Niyo: Cooter's bold influence on Lions offense taking hold
New Orleans — Against these Saints, it’s almost a sin not to score.
So what the Lions did Monday night, winning a game in the Superdome for the first time since 2000 and setting a franchise road record for prime-time points in the process, was miles short of a miracle.
Still, the Lions’ 35-27 victory in New Orleans was another glimpse of something new, and improved. And for Matthew Stafford and Jim Bob Cooter, the Lions’ young offensive coordinator, it’s another sign of progress, which then begs the question about how long that relationship will last.
With the offseason looming, and more changes possible, if not likely, there’s no telling what’s in store for this coaching staff, from Jim Caldwell on down.
But the more you listen to Stafford and his teammates on offense, the more you wonder about the possibilities with what’s already here, at least in terms of the franchise quarterback’s relationship with his new play-caller. There’s a comfort level there that’s worth something, at the moment, and worth exploring, at the very least.
“The way he communicates with us — he’s a fun guy, a younger guy to be around,” said Calvin Johnson, the Lions’ veteran receiver who at the ripe-old age of 30 is only a year younger than Cooter. “And he’s getting better and better every game.”
So is the Lions’ offense, for the most part. Stafford has completed better than 68 percent of his passes with 14 touchdowns and just two interceptions the six games following the bye week, which is really the only fair way to measure the new coordinator’s work. That adds up to a three-digit passer rating and four wins — five if not for that Hail Mary by Green Bay a few weeks ago.
The schedule has something to do with that, obviously. And these Saints are about as bad as it gets in this league, on their way to shattering the NFL record for most touchdown passes allowed in a single season. They entered Monday night with 36, four shy of the 1963 Denver Broncos’ mark, and Stafford tossed three in three first-half drives after an initial three-and-out.
He finished the night 22-of-25 for 254 yards, an 88-percent completion rate that’s the highest of his NFL career. His previous best was 80.6 percent (29 of 36) in that playoff-clinching win over San Diego on Christmas Eve in 2011.
And with Johnson limited to one catch for the second week in a row — hampered by an ankle injury and hounded by extra safety help all game — Stafford got others involved, completing passes to nine different receivers Monday.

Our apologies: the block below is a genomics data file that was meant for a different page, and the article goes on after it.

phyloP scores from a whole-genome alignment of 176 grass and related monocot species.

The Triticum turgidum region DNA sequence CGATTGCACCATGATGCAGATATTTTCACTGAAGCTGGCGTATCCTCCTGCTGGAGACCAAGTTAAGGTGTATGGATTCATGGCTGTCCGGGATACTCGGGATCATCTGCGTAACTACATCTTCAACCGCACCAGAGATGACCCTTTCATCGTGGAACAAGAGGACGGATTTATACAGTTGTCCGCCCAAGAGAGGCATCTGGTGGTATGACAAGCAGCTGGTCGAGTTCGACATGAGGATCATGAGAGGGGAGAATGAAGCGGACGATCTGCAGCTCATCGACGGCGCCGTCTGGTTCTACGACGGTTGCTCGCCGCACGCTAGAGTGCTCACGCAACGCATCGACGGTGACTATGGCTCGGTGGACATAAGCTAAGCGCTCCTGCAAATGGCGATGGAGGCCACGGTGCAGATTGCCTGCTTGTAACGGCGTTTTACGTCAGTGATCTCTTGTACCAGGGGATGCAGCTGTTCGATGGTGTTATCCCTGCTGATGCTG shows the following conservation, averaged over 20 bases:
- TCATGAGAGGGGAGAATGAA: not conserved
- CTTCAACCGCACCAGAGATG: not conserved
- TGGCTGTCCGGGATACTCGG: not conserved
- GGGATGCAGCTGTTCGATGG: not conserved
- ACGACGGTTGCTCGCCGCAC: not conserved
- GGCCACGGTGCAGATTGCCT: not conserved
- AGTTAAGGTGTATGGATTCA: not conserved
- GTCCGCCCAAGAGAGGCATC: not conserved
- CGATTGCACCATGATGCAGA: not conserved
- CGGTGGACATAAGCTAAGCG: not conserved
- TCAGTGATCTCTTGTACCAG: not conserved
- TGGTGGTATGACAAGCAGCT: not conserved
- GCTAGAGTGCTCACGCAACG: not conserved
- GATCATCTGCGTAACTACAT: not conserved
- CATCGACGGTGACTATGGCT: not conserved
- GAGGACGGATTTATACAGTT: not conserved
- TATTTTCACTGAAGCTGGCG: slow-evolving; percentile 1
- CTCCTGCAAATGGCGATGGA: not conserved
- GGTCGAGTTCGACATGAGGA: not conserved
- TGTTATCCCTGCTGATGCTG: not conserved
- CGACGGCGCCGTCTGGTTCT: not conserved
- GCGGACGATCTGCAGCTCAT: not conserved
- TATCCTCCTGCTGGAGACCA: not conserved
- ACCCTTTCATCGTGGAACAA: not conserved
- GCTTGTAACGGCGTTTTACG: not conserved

“You guys can see the way Calvin’s running around out there (that) he’s doing everything he can right now — he’s fighting through,” Stafford said. “But they were doubling him the whole game. Every time I caught the snap, I’d look up and 31 (free safety Jairus Byrd) was sprinting to where he was. So, we knew we were going to have to make them pay with other guys, and we were able to.”
His receivers made some tough catches as well. Johnson got rocked on his lone reception but managed to hang on, Golden Tate reached high to snare a crucial third-down pass in the second half, and tight end Eric Ebron, who had one of his best games as a pro, set up the final touchdown with one of his own.
It helped that Stafford’s line was able to give him time to operate, and backfield tandem of Ameer Abdullah and Joique Bell produced 148 rushing yards on just 17 carries.
But it was one run in particular that broke the Saints’ collective back, as Abdullah — one series removed from a costly fumble — took a misdirection pitch from Stafford on third-and-1 near midfield and took it around right end for 27 yards. Three plays later, the Lions scored to effectively put the game out of reach with 5:24 left.
Taking it to the house
“That was dialed up by our coaching staff all week,” Stafford said. “It was a perfect time and situation for it. You knew they were gonna be extremely aggressive, trying to stop the run.”
So, Cooter had the Lions show a look that signaled a power play was coming — a play that’d worked well in the first half — and then Stafford fooled them with the pitch that “let Ameer go be fast on the outside.”
Letting Stafford play fast — and free, in a sense — has been biggest change since Caldwell fired Joe Lombardi and promoted Cooter, who had served as the quarterbacks coach.
He dramatically pared down the verbiage that seemed to bog down Stafford in the huddle and at the line. He also simplified things for the linemen, eliminating some of the guesswork as well as the zone blocking as the coaches try to rebuild their confidence as a unit.
“Jim Bob Cooter has done a phenomenal job at finding out what guys do best and putting them in positions to succeed,” said Tate, who caught a pair of touchdown passes for the second consecutive week. “When you have the athletes we have, it’s just simplifying. And that’s what we’re doing.”
And by doing so — by making those kinds of calls — it may make it a tougher call for the Lions’ brass when the season's over.